LUFKIN, TX (KTRE) – Coming off record fall enrollment, Angelina College breaks records again with more students in the classroom than any other spring semester.
Students sitting in the Angelina College classrooms are making history.
"We actually have more than 16 percent more students than we had this spring last year," said Angelina College President Larry Phillips.
For the first spring semester ever, Angelina College will serve more than 5,000 students. It's a change that hasn't gone unnoticed by instructors.
"We normally do have a drop-off in the Spring and this year it doesn't seem like we really have," said Biology Instructor Christa Bass.
"We're pushing our capacity which is a good problem," said Instructor Tom Dudley.
There are some concerns that arise with a full classroom.
"I worry sometimes because I worry I'm not reaching them all when I have a large class," explained Bass.
"More students come to my office to look for help because the more students you have, the more that are going to need that help," said Dudley.
However, the instructors welcome the growth and said they're happy to make some adjustments.
"I do stay after, I have a lot of office hours. I offer my email," said Bass.
Some students said the main change they've had to make is now they fight for the front row seat.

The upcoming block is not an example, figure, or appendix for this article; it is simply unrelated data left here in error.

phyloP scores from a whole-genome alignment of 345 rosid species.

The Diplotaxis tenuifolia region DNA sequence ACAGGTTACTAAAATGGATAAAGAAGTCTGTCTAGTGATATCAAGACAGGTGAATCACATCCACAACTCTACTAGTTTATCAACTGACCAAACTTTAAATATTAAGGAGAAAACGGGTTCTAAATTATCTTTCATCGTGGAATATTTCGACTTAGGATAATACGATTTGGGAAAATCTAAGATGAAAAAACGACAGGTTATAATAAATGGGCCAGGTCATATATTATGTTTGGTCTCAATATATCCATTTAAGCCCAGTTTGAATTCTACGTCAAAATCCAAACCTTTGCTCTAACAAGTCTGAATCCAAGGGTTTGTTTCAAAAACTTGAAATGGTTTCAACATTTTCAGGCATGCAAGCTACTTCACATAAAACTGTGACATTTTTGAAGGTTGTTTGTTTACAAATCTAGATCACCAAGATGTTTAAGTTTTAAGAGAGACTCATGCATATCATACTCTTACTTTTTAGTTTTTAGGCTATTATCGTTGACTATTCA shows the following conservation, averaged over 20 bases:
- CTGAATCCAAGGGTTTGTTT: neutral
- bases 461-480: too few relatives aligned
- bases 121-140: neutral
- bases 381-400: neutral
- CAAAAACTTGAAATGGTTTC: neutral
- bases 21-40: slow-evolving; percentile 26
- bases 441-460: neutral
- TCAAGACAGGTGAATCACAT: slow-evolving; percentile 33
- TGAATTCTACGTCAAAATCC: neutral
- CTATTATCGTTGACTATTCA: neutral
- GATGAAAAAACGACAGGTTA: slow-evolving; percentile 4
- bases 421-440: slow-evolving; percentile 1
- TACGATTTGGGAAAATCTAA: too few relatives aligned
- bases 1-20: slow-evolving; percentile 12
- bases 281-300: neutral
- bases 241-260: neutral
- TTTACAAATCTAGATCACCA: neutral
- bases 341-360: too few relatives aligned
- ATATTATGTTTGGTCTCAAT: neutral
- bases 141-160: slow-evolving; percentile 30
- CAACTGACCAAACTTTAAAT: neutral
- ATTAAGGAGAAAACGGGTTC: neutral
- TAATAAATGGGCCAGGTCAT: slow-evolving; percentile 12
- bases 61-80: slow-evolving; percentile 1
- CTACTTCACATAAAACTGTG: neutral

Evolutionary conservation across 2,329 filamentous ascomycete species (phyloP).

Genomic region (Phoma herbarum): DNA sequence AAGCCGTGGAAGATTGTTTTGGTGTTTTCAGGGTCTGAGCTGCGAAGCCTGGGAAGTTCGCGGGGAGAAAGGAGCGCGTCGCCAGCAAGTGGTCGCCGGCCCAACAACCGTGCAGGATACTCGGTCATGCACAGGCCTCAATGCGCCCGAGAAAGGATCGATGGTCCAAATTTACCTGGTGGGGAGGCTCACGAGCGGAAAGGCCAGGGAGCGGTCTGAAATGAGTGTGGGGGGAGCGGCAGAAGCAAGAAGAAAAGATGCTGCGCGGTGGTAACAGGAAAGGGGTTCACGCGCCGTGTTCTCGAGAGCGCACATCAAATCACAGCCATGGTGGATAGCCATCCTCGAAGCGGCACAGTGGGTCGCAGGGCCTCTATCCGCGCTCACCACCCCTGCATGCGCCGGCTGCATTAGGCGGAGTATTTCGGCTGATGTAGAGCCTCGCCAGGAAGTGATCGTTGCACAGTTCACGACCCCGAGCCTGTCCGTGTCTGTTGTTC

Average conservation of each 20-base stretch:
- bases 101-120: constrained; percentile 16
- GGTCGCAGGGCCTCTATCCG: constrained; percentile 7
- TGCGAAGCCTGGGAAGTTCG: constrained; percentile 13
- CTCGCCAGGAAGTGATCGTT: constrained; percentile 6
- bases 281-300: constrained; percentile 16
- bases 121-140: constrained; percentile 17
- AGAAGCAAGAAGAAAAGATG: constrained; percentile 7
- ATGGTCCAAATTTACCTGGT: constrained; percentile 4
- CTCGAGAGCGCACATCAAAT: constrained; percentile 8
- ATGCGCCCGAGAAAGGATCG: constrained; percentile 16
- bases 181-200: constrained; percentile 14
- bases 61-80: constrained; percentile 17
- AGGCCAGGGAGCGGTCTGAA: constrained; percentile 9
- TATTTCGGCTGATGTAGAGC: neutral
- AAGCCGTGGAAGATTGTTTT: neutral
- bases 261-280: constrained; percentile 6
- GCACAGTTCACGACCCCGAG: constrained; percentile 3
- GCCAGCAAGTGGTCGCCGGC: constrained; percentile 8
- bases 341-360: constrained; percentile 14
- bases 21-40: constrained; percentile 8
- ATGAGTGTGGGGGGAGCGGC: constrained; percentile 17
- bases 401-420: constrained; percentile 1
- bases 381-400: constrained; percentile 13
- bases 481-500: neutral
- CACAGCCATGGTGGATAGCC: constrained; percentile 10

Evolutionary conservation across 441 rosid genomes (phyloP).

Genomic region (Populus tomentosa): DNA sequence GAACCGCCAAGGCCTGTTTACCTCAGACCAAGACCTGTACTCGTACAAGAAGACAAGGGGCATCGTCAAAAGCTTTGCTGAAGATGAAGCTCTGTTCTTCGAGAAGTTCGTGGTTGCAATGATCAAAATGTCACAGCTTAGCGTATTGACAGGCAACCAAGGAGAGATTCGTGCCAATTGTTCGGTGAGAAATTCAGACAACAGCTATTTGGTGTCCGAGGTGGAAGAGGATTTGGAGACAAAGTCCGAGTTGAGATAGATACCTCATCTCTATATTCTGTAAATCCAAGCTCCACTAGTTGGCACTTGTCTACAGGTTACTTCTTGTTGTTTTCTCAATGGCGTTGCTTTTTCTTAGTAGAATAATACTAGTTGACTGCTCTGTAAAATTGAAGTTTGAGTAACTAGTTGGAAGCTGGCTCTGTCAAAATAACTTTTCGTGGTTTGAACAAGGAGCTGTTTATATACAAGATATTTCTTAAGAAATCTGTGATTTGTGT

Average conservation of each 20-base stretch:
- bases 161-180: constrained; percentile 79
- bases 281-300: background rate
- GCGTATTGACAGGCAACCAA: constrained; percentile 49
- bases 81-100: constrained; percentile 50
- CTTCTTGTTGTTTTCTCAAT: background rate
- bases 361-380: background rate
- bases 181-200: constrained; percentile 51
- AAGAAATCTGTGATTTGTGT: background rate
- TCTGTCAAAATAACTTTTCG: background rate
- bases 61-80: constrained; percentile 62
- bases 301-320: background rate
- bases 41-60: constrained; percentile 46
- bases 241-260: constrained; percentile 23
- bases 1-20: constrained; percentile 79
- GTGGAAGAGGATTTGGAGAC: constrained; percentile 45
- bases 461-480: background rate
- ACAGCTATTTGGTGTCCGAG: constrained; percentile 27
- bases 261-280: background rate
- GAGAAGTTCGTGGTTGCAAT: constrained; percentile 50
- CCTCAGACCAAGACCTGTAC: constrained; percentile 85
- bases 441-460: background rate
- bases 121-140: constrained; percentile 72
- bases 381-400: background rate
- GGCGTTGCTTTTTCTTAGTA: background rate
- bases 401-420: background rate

"You have to try to get here earlier, at least about 30 minutes before class starts just to get a decent seat and parking," said Student Latasha Lacy.
"You have to be here at least ten minutes early to sit in the front row," said Student Christy Eddins.
For some students record numbers has its advantages.
"You have more of an opportunity to set up a study group," explained Student Samantha Hernandez.
Instructors said they know why students are staying in school.
"I think a lot of it has to do with the economy. I think going to a junior college of course is much more cost-efficient," said Bass.
So this semester, students are sharing their learning experience with just a few more classmates.
Phillips said the numbers at Angelina College are consistent with those across the state.
He said in Texas, many community colleges are experiencing double-digit increases.